Rental vs. Mortgage Costs

SANDY, Utah (March 23, 2015) – Rental costs in Salt Lake County have increased 7 percent over a five-year period from 2009 to 2013, while the cost of a typical mortgage payment during the same period fell 5 percent, according to a Salt Lake Board of Realtors® analysis of American Community Survey data.

The median monthly housing costs for renter-occupied housing units in Salt Lake County reached $942 in 2013 (latest data available), up 7 percent from a median monthly rent of $883 in 2009. At the same time, the typical mortgage payment in Salt Lake County fell to a median $1,446 per month, down 5 percent from $1,515 in 2009.

“The drop in mortgage payments was a direct result of falling interest rates,” said Dave Robison, president of the Salt Lake Board of Realtors® and principal broker of South Jordan-based goBE Realty. “In 2009, the average mortgage interest rate was above 5 percent. By 2013, interest rates had fallen to below 4 percent.”

Robison added that the gap between housing costs and household income is widening as working families struggle to pay rising rents. The situation could worsen unless new home construction meaningfully rises. Nationally, in the past five years a typical rent rose 15 percent while the income of renters grew by only 11 percent, according to a report by the National Association of Realtors®.

Lawrence Yun, NAR chief economist, said those financially able to buy a home in recent years were insulated from rising housing costs since most take out 30-year fixed-rate mortgages with established monthly payments. Furthermore, a typical homeowners’ net worth climbs because of upticks in home values and declining mortgage balances. The result has been an unequal distribution of wealth as renters continue to feel the pinch of increasing housing costs every year.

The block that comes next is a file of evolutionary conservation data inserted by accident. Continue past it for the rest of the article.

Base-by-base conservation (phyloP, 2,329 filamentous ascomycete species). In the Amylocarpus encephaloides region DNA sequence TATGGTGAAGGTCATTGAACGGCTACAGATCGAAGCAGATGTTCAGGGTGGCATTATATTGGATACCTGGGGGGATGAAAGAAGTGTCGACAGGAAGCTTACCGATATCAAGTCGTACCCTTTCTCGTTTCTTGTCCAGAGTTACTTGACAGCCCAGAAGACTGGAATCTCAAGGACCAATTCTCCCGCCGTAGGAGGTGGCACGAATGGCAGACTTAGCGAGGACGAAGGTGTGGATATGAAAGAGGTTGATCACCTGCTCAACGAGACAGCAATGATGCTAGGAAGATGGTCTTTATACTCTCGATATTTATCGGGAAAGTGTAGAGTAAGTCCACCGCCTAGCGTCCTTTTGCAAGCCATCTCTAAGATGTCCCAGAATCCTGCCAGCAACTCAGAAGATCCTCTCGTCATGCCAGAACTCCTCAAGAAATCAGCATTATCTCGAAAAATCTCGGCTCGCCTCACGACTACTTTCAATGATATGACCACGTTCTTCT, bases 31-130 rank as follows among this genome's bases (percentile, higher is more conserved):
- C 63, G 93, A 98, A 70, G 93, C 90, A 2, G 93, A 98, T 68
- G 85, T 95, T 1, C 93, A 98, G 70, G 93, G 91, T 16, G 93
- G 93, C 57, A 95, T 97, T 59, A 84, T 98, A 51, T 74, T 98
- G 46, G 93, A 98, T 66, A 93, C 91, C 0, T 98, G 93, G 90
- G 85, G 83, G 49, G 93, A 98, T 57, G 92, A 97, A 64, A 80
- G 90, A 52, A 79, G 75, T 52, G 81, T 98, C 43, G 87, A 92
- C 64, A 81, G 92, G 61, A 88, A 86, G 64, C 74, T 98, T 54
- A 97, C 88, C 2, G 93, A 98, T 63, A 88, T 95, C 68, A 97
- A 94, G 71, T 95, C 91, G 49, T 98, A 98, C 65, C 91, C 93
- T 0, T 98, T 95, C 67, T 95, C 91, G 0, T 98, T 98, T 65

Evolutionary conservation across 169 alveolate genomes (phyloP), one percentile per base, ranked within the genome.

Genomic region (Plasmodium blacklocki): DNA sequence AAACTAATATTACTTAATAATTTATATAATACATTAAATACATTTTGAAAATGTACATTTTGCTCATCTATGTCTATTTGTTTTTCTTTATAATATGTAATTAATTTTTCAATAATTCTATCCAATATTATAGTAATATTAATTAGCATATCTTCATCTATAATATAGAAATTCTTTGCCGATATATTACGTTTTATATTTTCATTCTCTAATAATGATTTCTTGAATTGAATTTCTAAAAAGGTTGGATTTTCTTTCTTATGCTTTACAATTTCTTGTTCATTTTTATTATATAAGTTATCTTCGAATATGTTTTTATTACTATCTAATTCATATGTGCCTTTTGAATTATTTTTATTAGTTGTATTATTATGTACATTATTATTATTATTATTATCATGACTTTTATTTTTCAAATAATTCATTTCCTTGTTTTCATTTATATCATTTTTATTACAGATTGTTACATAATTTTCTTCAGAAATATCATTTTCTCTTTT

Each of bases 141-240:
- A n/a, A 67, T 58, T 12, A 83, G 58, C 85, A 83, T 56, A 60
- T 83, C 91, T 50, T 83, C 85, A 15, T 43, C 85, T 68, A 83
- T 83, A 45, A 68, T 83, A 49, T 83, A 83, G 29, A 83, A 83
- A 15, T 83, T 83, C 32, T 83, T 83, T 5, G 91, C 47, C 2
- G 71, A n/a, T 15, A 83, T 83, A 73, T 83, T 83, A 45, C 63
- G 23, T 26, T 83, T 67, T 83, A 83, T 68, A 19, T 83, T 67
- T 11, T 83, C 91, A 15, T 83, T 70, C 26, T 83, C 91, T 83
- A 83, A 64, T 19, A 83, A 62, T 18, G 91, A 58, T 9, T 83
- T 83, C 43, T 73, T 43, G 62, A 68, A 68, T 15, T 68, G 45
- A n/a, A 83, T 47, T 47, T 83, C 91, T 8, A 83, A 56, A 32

“Meanwhile, current renters seeking relief and looking to buy are facing the same dilemma: home prices are rising much faster than their incomes,” Yun added. “With rents taking up a larger chunk of household incomes, it’s difficult for first-time buyers – especially in high-cost areas – to save for an adequate down payment.”

To improve the situation, more new housing starts are needed, especially homes affordable to first-time home buyers and working Utah families. In Utah, permits issued for new residential dwellings have fallen year-over-year in four of the last six years, according to the Bureau of Economic and Business Research at the University of Utah.

The top markets where renters have seen the highest increase in rents since 2009 are New York (50.7 percent), Seattle (32.38 percent), San Jose, Calif., (25.6 percent), Denver (24.14 percent) and St. Louis (22.26 percent).

The American Community Survey (ACS) is an ongoing survey by the U.S. Census Bureau that provides data every year – giving communities the current information they need to plan investments and services.

About the Salt Lake Board of REALTORS®
The Salt Lake Board of REALTORS® is the Wasatch Front’s voice of real estate and the No. 1 source for housing market information. Established in 1917, the Salt Lake Board of REALTORS® is a leader in protecting private property rights. As Utah’s largest real estate trade association, the Salt Lake Board of REALTORS® assists its members to better serve the public through continuing education, advocacy and a professional code of ethics.

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